Iran Brands Prospect of Direct Talks With U.S. 'Positive'

U.S. and Iranian envoys are set to meet in Switzerland on Saturday.

WASHINGTON, July 18, 2008 — -- Iran's foreign minister today praised the attendance of a U.S. diplomat at this weekend's nuclear talks as "a new positive approach" and suggested that additional steps toward reconciliation could soon take place.

U.S. Undersecretary of State for Political Affairs William Burns is expected for the first time to join colleagues from other world powers when they meet in Geneva with Iran's chief nuclear negotiator on Saturday.

"The new negotiation process [and] the participation of a U.S. diplomat look positive from the outset, but we hope that is reflected in the talks," Manouchehr Mottaki told a joint news conference with Turkish Foreign Minister Ali Babacan.

Meanwhile, Burns met today for about 20 minutes with International Atomic Energy Agency head Mohamed Elbaradei to discuss Iran's controversial atomic program. Burns did not speak to reporters afterward.

The U.S. has shifted from its confrontational policy of isolating Iran in favor of a diplomatic approach.

"It is, in fact, a strong signal to the entire world that we have been very serious about this diplomacy and we will remain very serious about this diplomacy," Secretary of State Condoleezza Rice said today

The administration is also floating a proposal to open a diplomatic office in Tehran. U.S. diplomats would go to Iran for the first time in almost 30 years, since the countries broke relations after the 1979 Islamic revolution.

"I think there might be an agreement both on the issue of opening a U.S. interest protection bureau in Iran and on the issue of direct flights to Iran," Mottaki said.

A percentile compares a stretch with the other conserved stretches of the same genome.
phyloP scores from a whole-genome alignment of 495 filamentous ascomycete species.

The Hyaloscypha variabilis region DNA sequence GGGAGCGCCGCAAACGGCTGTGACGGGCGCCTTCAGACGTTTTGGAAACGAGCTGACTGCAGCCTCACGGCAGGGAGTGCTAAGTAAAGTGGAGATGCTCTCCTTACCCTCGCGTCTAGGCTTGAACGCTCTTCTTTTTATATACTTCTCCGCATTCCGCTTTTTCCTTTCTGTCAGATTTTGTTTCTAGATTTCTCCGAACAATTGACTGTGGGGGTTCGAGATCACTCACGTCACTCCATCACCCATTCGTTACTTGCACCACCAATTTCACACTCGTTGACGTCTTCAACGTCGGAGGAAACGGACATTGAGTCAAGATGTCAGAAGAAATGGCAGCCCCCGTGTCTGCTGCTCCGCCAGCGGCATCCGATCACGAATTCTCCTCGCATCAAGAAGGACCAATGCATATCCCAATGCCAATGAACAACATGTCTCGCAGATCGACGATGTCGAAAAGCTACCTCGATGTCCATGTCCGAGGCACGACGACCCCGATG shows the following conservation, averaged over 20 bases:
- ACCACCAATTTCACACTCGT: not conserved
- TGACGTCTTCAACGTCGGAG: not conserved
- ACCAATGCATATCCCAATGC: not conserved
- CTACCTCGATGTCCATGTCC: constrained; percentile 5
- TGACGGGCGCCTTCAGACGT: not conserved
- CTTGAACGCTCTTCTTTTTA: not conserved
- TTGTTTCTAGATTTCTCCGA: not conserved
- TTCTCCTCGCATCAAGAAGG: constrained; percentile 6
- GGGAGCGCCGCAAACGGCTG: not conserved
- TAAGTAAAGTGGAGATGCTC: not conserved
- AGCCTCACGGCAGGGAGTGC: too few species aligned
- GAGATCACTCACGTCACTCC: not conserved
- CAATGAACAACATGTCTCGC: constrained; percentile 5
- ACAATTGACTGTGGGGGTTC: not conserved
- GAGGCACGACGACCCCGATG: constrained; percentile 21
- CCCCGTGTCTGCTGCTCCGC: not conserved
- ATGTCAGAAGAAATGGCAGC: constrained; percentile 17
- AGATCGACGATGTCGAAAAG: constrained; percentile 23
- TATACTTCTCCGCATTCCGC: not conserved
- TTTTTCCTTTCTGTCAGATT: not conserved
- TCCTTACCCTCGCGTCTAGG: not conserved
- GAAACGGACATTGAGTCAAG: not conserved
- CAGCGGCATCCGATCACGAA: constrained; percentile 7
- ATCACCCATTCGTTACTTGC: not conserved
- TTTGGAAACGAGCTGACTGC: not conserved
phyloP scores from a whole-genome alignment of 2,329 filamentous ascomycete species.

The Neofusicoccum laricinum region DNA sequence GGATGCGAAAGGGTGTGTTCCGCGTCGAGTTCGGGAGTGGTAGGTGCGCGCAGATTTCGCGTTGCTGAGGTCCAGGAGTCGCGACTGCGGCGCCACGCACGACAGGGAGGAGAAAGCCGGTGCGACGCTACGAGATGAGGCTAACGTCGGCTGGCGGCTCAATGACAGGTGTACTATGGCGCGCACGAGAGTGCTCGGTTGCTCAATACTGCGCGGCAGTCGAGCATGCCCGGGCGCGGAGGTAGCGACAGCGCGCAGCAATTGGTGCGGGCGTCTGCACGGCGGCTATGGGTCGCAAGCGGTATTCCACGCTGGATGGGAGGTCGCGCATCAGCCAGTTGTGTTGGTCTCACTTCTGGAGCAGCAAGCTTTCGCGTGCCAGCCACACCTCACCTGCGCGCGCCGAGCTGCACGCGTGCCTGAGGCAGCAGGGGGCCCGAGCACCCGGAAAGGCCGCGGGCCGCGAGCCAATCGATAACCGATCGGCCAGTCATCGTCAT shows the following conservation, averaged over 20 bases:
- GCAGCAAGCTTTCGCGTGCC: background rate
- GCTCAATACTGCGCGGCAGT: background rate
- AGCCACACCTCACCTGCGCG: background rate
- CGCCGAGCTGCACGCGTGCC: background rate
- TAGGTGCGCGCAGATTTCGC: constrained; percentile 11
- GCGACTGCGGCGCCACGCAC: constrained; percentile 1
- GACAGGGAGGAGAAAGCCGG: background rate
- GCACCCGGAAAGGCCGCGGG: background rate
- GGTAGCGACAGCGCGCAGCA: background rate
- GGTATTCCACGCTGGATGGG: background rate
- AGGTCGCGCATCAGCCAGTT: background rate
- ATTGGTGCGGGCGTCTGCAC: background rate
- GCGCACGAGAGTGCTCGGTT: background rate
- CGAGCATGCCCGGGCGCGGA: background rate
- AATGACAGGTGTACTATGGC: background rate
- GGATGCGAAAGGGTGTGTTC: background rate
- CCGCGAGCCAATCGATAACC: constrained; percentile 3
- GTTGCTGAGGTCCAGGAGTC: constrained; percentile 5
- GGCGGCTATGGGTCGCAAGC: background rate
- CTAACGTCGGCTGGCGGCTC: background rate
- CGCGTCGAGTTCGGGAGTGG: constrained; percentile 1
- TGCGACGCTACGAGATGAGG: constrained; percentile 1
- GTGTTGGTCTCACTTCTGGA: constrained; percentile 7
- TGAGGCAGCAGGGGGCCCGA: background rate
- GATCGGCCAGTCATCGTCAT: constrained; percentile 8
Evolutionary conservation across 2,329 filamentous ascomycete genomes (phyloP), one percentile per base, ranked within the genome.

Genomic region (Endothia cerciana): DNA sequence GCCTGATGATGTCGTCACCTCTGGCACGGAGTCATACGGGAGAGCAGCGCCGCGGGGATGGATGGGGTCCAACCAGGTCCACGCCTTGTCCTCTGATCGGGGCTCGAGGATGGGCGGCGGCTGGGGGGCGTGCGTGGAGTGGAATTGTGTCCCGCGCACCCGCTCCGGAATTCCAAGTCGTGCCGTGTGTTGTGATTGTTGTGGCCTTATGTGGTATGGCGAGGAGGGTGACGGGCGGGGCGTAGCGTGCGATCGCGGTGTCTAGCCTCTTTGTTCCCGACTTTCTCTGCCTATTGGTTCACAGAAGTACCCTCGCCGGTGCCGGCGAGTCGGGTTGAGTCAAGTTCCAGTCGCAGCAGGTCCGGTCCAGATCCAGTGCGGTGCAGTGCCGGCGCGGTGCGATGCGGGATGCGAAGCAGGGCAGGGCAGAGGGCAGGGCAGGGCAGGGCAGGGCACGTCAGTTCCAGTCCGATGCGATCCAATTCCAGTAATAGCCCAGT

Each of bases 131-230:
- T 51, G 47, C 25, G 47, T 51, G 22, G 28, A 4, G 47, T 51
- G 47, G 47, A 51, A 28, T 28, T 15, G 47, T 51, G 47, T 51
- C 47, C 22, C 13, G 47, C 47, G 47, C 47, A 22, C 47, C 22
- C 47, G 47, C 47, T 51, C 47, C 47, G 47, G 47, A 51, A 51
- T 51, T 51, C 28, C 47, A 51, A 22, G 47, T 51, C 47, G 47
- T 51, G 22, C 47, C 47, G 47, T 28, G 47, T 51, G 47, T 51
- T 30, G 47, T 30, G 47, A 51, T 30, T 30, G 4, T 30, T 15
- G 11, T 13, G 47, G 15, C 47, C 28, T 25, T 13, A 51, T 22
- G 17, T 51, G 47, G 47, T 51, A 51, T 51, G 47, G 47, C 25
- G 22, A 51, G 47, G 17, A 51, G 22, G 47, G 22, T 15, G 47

This weekend will mark the first time that the U.S. has engaged Iran directly in talks aimed at halting Tehran's nuclear program.

It will also be one of the rare occasions in the past three decades where U.S. and Iranian diplomats sit down at the same table. The move is a turnaround for the Bush administration, which had said it would not talk with Iran until it suspended its nuclear ambitions.

Rice, however, made it clear that Burns will not be there to negotiate with Iran, only to urge Tehran to accept the international offer and suspend its nuclear program.

"The United States has a condition for the beginning of negotiations with Iran, and that condition remains the verifiable suspension of Iran's enrichment and reprocessing activities," Rice said.

Rice called Iran "difficult and dangerous" but quickly added that "any country can change course."

"The United States doesn't have any permanent enemies," Rice said. "And we hope that the signal that we're sending, that we fully support the track that Iran could take for a better relationship with the international community, is one that the United States stands fully behind."

The move is an about face for the Bush administration which resisted calls for direct engagement with Iran for two years, saying they would only do so if Iran suspends its nuclear program.

The decision to send Burns to the meeting in Geneva seems to contradict remarks made by Rice just last month

"We would be willing to meet with them, but not while they continue to inch closer to a nuclear weapon under the cover of talk," Rice said in a speech to the American Israel Public Affairs Committee. "So the real question is not: Why won't the Bush administration talk to Tehran? The real question is: Why won't Tehran talk to us?"

The United States has not had diplomatic ties with Iran since American diplomats and personnel were held hostage at the U.S. Embassy in Tehran for 444 days, beginning in October 1979.